Oklahoma Gov. Mary Fallin endorsed a proposal that would enable voters to weigh in on efforts to improve school safety and grant school districts a one-time increase in local bond limits to pay for storm shelters, safe rooms or other upgrades.
Local governments are limited in how much debt they can carry. The governor suggested a statewide vote on whether to allow districts a one-time chance to increase the limit as long as the money raised is used to improve school safety.
“These are important projects, and there needs to be a solution to that,” Fallin said. “There are many school districts that need our help, and we want to help provide that help.”
Fallin made the comment during The Associated Press’ Legislative Forum, a gathering of statehouse leaders held annually before each legislative session.
Democratic state Rep. Joe Dorman, who is considering running for governor against Fallin, has proposed a $500 million state bond issue to help schools pay for shelters. Dorman’s proposal is supported by some parents whose children died when a tornado tore into Plaza Towers Elementary School in Moore last spring.
But the governor said that wouldn’t be enough money to pay for the roughly 1,100 school buildings across Oklahoma without safe rooms. Fallin also said Dorman’s proposal would be of little help to the 700 schools who already have installed safe rooms.
“There are schools that may already have safe rooms that may want to look at other safety needs and evaluate those,” she said, suggesting bulletproof glass or metal detectors.
Also during the forum, Fallin and Republican leaders in the House and Senate reiterated their support for cutting the state’s income tax. But both the governor and Senate President Pro Tem Brian Bingman suggested that the state would need to come up with ways to offset the roughly $120 million annual price tag for a .25 percent reduction in the income tax.
“Any time we’ve had a tax cut in the past, we’ve used growth revenue. We don’t have that this year,” said Bingman, R-Sapulpa. “The revenue picture has got to change before we can enact the tax cut.”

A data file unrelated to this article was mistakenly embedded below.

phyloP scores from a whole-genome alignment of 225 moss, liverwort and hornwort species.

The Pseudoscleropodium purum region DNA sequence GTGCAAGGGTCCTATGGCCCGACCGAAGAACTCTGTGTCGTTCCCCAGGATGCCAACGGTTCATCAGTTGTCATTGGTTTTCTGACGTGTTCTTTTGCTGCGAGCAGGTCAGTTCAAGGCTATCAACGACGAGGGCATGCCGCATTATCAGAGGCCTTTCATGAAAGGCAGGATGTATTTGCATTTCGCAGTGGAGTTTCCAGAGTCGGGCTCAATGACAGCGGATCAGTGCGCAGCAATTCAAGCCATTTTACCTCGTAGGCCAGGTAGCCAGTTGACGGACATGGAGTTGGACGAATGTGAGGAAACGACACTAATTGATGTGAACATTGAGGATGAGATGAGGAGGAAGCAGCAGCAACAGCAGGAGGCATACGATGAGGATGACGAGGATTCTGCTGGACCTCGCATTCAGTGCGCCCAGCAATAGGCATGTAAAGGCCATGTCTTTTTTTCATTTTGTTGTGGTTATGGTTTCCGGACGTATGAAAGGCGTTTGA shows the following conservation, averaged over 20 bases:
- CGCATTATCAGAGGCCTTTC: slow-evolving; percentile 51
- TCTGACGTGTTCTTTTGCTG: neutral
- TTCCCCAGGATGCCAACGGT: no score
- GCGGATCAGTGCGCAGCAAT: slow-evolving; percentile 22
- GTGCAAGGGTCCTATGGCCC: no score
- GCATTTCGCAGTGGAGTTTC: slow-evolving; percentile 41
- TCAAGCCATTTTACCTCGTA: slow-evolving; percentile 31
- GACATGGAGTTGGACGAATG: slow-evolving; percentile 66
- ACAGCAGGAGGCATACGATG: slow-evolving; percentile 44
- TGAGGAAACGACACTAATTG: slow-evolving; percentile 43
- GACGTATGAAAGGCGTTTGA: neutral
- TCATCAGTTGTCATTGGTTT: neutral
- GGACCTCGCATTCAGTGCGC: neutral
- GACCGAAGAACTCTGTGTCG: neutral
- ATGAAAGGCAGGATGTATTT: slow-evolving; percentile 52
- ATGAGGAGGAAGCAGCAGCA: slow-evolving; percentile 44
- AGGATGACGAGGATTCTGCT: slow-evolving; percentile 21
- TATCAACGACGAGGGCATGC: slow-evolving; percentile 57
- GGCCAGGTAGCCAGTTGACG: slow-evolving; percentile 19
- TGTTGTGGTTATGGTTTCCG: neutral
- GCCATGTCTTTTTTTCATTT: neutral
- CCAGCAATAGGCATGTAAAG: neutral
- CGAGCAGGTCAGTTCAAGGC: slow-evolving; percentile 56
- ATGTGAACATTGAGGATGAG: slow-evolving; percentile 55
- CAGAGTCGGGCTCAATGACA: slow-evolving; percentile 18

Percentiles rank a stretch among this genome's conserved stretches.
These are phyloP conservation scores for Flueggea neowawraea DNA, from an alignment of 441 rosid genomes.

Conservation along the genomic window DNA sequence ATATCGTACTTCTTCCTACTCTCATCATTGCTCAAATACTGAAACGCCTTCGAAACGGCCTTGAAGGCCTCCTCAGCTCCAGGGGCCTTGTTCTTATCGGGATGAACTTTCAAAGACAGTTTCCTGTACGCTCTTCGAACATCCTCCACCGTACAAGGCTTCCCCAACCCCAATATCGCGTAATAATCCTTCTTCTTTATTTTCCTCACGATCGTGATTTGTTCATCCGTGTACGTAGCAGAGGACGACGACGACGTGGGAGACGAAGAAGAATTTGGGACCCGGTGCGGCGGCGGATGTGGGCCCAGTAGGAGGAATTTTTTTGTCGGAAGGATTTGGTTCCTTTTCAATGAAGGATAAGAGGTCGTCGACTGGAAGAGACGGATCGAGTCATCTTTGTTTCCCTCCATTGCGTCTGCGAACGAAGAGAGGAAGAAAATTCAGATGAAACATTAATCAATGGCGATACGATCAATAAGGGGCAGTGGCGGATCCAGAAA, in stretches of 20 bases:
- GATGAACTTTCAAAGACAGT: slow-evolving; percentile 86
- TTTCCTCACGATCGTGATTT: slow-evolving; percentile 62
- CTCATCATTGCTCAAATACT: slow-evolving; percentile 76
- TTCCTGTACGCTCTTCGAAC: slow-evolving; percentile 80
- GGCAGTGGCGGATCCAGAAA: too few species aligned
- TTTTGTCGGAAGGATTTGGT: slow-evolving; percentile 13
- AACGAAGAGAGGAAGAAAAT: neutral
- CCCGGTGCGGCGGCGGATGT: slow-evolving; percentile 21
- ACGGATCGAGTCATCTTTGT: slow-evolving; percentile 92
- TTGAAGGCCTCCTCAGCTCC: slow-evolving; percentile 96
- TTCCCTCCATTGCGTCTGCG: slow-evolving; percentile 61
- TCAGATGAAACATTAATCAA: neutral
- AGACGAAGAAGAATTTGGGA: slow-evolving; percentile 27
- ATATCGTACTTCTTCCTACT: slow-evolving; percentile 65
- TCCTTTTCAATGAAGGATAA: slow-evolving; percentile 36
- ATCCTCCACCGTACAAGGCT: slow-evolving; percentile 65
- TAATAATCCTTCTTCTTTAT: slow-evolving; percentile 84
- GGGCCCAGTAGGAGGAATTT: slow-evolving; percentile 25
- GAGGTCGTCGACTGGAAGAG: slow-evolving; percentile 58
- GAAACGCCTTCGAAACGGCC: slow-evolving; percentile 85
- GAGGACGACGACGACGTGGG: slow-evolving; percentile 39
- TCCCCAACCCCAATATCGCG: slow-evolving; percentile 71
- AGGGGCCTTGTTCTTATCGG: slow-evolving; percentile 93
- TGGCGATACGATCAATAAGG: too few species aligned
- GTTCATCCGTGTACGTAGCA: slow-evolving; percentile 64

With the Legislature already projected to have about $170 million less to spend on programs this year, Bingman said a tax cut would make it even more difficult to balance the budget.
“We’ve got to make that up from somewhere,” he said.
House Speaker Pro Tem Mike Jackson, the No. 2 leader in the Republican-controlled House, said his caucus supports a cut in the state’s top income tax rate from 5.25 percent to 4.85 percent.
It’s similar to the tax cut approved by the Legislature last year that was ruled unconstitutional because it was part of a bill that included more than one subject. That tax cut had been scheduled to take effect in 2015.
Jackson, R-Enid, spoke in place of current House Speaker T.W. Shannon, who announced Wednesday he was running for the U.S. Senate. Jackson acknowledged he has been securing votes to replace Shannon were he to step down as House speaker, but said Shannon has not given any indication that he plans to immediately vacate the post.
Jackson said he agrees with Shannon’s opposition to a bond issue to pay for state infrastructure improvements, such as repairs to the Capitol. He also said he wants to keep in place a generous tax incentive for certain oil and gas drilling that is costing the state hundreds of millions of dollars in general revenue annually.
Both the governor and Bingman have suggested that incentive, which lowers the tax rate on horizontal drilling from 7 percent to 1 percent for the first 48 months of production, should be revisited. Jackson said he supports making the 1 percent rate permanent.
Fallin and Bingman also have said they support a bond issue to pay for improvements to the state Capitol and other state-owned buildings in need of repairs.
House Minority Leader Scott Inman and Senate Democratic Leader Sean Burrage both said they remain opposed to any effort to cut the state’s income tax, which they say will take away much-needed revenue from schools, public safety and other core functions of government.
“I think at this point it’s fiscally irresponsible,” said Burrage, D-Claremore. “When you consider we’re funding public education at $200 million less than we were in 2008, when you consider the fact that our teachers haven’t had a pay raise since 2006 … I think it’s very irresponsible to talk about tax cuts at this time.”